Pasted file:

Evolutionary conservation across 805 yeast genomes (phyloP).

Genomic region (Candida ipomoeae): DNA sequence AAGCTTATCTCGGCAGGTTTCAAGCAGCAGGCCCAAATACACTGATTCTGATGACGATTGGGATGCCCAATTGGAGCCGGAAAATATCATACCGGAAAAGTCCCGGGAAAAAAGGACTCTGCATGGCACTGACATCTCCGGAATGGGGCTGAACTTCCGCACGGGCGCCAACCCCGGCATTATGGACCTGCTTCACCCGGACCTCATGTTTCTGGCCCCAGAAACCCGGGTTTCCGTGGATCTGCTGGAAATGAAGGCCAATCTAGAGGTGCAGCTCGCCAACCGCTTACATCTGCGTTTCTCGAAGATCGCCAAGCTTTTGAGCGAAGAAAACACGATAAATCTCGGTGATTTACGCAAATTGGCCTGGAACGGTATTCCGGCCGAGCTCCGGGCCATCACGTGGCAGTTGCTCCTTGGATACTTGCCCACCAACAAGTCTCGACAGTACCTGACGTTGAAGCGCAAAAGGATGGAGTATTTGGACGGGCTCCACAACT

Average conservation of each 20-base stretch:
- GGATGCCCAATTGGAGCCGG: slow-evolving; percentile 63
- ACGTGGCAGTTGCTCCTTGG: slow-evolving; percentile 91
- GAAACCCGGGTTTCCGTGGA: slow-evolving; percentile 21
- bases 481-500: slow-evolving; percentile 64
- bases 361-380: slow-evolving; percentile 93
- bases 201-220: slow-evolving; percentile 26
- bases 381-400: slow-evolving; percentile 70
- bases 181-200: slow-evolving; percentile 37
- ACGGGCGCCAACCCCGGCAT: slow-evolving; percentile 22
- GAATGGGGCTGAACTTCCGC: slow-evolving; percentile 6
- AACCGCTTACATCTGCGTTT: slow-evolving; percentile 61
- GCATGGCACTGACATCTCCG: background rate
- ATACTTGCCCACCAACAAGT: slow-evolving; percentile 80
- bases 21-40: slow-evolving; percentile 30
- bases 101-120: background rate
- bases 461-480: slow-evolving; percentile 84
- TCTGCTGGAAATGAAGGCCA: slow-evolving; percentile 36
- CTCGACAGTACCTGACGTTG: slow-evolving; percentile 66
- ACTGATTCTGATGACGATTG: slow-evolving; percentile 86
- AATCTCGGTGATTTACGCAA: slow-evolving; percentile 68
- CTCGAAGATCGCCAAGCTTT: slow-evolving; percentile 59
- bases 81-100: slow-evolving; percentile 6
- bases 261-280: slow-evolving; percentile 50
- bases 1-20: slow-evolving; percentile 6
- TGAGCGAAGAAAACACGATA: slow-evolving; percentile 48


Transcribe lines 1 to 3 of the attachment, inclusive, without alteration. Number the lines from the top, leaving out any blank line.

Evolutionary conservation across 805 yeast genomes (phyloP).

Genomic region (Candida ipomoeae): DNA sequence AAGCTTATCTCGGCAGGTTTCAAGCAGCAGGCCCAAATACACTGATTCTGATGACGATTGGGATGCCCAATTGGAGCCGGAAAATATCATACCGGAAAAGTCCCGGGAAAAAAGGACTCTGCATGGCACTGACATCTCCGGAATGGGGCTGAACTTCCGCACGGGCGCCAACCCCGGCATTATGGACCTGCTTCACCCGGACCTCATGTTTCTGGCCCCAGAAACCCGGGTTTCCGTGGATCTGCTGGAAATGAAGGCCAATCTAGAGGTGCAGCTCGCCAACCGCTTACATCTGCGTTTCTCGAAGATCGCCAAGCTTTTGAGCGAAGAAAACACGATAAATCTCGGTGATTTACGCAAATTGGCCTGGAACGGTATTCCGGCCGAGCTCCGGGCCATCACGTGGCAGTTGCTCCTTGGATACTTGCCCACCAACAAGTCTCGACAGTACCTGACGTTGAAGCGCAAAAGGATGGAGTATTTGGACGGGCTCCACAACT

Average conservation of each 20-base stretch: